As far back as the early 1900s, scientists, engineers, and psychologists have been creating devices that track the movement of people’s eyes. Early devices — like Edmund Huey’s contact lenses connected to aluminum pointers — were intrusive and limited in their function, but modern eye-tracking uses infrared light reflected off the eye to provide nearly instantaneous tracking of eye movements.
Much of this technology has been used in research settings, in which scientists examine the varied ways eyes function, but several companies have harnessed it to help people with disabilities. EyeTech uses proprietary eye-tracking software to create tablets for the augmentative and alternative communication (AAC) community.
What Are Eye-Tracking Tablets?
Designed for nonverbal patients, eye-tracking tablets are a type of AAC tool that allows you to control them through eye movements. Through the use of cameras, eye-tracking tablets monitor the movement of your pupils, essentially using them like a computer mouse cursor.
For people with cerebral palsy, autism, muscular dystrophy, ALS, strokes, or any other condition that hinders verbal abilities, eye tracking is a valuable tool that can restore communicative capacities. Some companies, such as GazeRecorder, create flexible eye-tracking software that can work with your webcam. Others, such as Tobii, create eye-tracking devices that can mount on your iPad.
Then there are companies like EyeTech that create stand-alone tablets with eye-tracking software built in.
EyeTech Tablets at a Glance
Based in Tempe, Arizona, EyeTech Digital Systems creates eye-tracking tablets that use the company’s proprietary OnBright AAC software. EyeTech tablets resemble an iPad or Samsung tablet, but they use the company’s own software, which allows for simplified communication and control features.
Through OnBright, the application suite used on EyeOn tablets, you can control every feature of your tablet using your eyes.
With EyeOn tablets, you can type messages, select prewritten phrases, control smart devices, and even play games.
EyeOn devices are FDA-registered AAC devices, so they’re covered by Medicaid, Medicare, and some private insurance plans.
How Does the EyeOn Tablet Work?
I tested the EyeOn Elite, the premier model from EyeTech. After a quick calibration period — in which I shifted my gaze to various points on the screen — I was ready to use the tablet.
Both EyeOn tablets feature touchscreens as a backup, but they’re intended to be used primarily through eye-tracking. Through a built-in camera, an EyeOn tablet syncs with the movement of your eyes. The result is that you can use your eyes almost like a computer mouse cursor. EyeOn tablets also have an infrared illumination system, allowing their eye-tracking to work even in the dark.
First I tried the communication features through the BrightTalk app. I could use my eyes to either type messages with a keyboard or choose from prewritten phrases for quicker communication. I also could press a button either by blinking or momentarily holding my gaze over the button.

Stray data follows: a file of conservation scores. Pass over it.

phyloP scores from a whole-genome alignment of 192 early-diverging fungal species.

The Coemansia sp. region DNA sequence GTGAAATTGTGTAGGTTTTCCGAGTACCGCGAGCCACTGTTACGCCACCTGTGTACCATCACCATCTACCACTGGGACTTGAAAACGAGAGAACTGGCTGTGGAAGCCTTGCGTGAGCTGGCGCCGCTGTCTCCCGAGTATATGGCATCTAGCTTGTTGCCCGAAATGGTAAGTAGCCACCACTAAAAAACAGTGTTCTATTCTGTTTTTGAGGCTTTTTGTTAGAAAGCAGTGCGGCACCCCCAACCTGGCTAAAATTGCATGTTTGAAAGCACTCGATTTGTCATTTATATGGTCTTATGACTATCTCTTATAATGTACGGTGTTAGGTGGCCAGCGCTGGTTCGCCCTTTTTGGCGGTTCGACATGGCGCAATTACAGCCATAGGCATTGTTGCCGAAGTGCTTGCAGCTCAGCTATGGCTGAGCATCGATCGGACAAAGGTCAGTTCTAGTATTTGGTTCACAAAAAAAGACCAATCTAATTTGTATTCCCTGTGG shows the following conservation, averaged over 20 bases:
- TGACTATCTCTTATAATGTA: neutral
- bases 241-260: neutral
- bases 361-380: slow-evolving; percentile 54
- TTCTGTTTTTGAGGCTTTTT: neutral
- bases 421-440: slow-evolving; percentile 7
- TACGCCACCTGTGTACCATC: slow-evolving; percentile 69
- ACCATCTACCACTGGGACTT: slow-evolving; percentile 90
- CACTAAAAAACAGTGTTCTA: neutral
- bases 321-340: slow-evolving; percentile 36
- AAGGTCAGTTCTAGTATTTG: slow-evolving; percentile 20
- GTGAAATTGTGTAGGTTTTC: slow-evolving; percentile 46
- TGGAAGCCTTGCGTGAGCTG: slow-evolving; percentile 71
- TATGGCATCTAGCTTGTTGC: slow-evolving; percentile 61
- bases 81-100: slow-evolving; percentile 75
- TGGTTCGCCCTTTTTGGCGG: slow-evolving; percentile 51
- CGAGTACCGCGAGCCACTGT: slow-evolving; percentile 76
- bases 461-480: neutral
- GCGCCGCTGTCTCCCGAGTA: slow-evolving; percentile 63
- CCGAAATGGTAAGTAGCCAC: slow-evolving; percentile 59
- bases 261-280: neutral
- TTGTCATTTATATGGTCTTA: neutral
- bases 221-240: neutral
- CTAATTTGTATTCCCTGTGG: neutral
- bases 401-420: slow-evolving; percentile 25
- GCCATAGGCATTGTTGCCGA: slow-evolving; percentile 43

Next I used the BrightControl app, which allowed me to pair smart devices to my EyeOn tablet and control them with my eyes. I used this tablet in a convention setting — and thus didn’t have my entire smartphone setup — but this feature would come in handy for controlling lights, televisions, music, or any other smart device.
Finally, I tried my hand at some games. EyeTech tablets have support for a variety of games, and the one I played involved shooting down incoming asteroids with my eyes. The EyeOn tablet also has support for web browsing, where you can access additional eye-tracking features.
Where Can You Buy EyeTech Tablets?
To purchase an EyeTech tablet, reach out to the company through its website and request a free demo. From there, a regional representative can set up an appointment, during which you can test some EyeTech products and determine which ones may work for your needs.
How Much Do EyeTech Tablets Cost?
The cost of an EyeTech system will vary, as will the cost of a proper mounting rig for the tablet Since EyeOn tablets are FDA-registered AAC devices, Medicare, Medicaid, and private insurance may cover the cost. An EyeTech representative can help you figure out the most effective way to pay for the devices.
To learn more about emerging technologies in the world of assistive technology, check out our other guides.
Ryan has years of experience researching and testing products that help people successfully age in place. After years of working for various publications such as Boston Magazine and The Believer, he has found his home at The Senior List, writing about all things related to caregiving and senior healthcare.